Rolls-Royce plans to sell its equity and program shares in IAE to Pratt & Whitney for $1.5 billion as part of a restructuring that would see the two companies enter a new partnership to develop an engine to power a future midsize aircraft.
Air Transport and Cargo » Air Transport and Cargo Engines
News and issues relating to air transport and cargo engines.
Nexcelle (GE Aviation, Booth No. 1833) is developing the nacelles for two new engines from GE Aviation and CFM International, a partnership between GE and Safran for business and commercial aircraft: the GE Passport 20 and the CFM International Leap-X1C.
China’s airliner fleet is set to grow more than three-fold over the next two decades, rising from 1,506 in 2010 to 5,118 in 2030, according to the latest “China Market Outlook for Civil Aircraft 2011-2030” published during last week’s Aviation Expo show in Beijing by the Aviation Industries of China (Avic).
Pratt & Whitney’s PW1524G Geared Turbofan has completed its flight-test program, the East Hartford, Conn.-based engine company announced today.
Most major U.S. airlines stayed profitable in the second quarter despite dramatically higher fuel costs. Delta, United Continental, US Airways, Alaska Airlines and JetBlue all reported quarterly profit in earnings releases late last month. An exception was American Airlines, which reported a net loss of $286 million blamed in large part on fuel prices. The story sounded similar across the Atlantic.
Major aircraft and engine manufacturers have formed an organization called the International Aerospace Environment Group, chaired by Boeing, with the goal of establishing environmental guidelines for the aerospace supply chain.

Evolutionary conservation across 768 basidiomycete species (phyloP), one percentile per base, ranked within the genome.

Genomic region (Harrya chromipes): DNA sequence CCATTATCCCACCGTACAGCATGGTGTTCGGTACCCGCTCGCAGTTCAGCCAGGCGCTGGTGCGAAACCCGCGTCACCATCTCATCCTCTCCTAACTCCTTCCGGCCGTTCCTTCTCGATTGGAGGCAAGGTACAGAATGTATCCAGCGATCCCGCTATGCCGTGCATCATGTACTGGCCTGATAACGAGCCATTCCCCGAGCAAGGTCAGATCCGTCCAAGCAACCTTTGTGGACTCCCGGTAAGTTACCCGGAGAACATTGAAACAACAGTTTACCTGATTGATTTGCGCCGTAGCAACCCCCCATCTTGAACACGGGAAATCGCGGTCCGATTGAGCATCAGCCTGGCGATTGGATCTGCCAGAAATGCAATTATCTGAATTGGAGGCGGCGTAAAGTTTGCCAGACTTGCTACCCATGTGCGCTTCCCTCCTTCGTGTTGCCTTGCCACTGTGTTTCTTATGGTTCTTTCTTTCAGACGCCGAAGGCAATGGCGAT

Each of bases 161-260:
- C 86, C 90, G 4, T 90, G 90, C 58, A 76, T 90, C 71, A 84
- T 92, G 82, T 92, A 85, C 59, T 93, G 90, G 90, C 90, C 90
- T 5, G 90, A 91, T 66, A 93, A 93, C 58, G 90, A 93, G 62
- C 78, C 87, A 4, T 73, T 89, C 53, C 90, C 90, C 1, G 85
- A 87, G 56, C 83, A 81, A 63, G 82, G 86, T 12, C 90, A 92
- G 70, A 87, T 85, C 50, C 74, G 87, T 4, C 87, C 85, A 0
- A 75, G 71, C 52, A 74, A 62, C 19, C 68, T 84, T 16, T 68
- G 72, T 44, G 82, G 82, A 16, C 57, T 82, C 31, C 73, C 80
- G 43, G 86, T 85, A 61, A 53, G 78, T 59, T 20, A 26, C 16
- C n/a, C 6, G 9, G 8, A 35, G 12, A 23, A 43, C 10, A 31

A revised specification issued by standards organization ASTM International establishes requirements for the use of biofuel blends in conventional jet fuel, facilitating wider use of cleaner-burning “renewable” fuels made from plants.
I recall being at first surprised, then relieved, by the oft-quoted statistic that aviation accounts for just 2 percent of global CO2 emissions. It seems like such a small amount in the grand scheme of greenhouse gases. But a recent report by the World Economic Forum cautions against complacency on the emissions front.
At last week’s Paris Air Show strong examples of leadership in efforts to reduce air transport’s environmental footprint came from two sources that, at least in the eyes of sometimes sanctimonious European observers, have not been seen as being at the vanguard of such moves: the U.S. and business aviation. During the administration of former President George W. Bush, the U.S.
The French company chosen to provide radio-frequency identification (RFID) tags for the first major application on “flyable” aircraft components–the Airbus A350 XWB–has established a branch in Boston to support U.S.-based A350 suppliers in tagging their parts.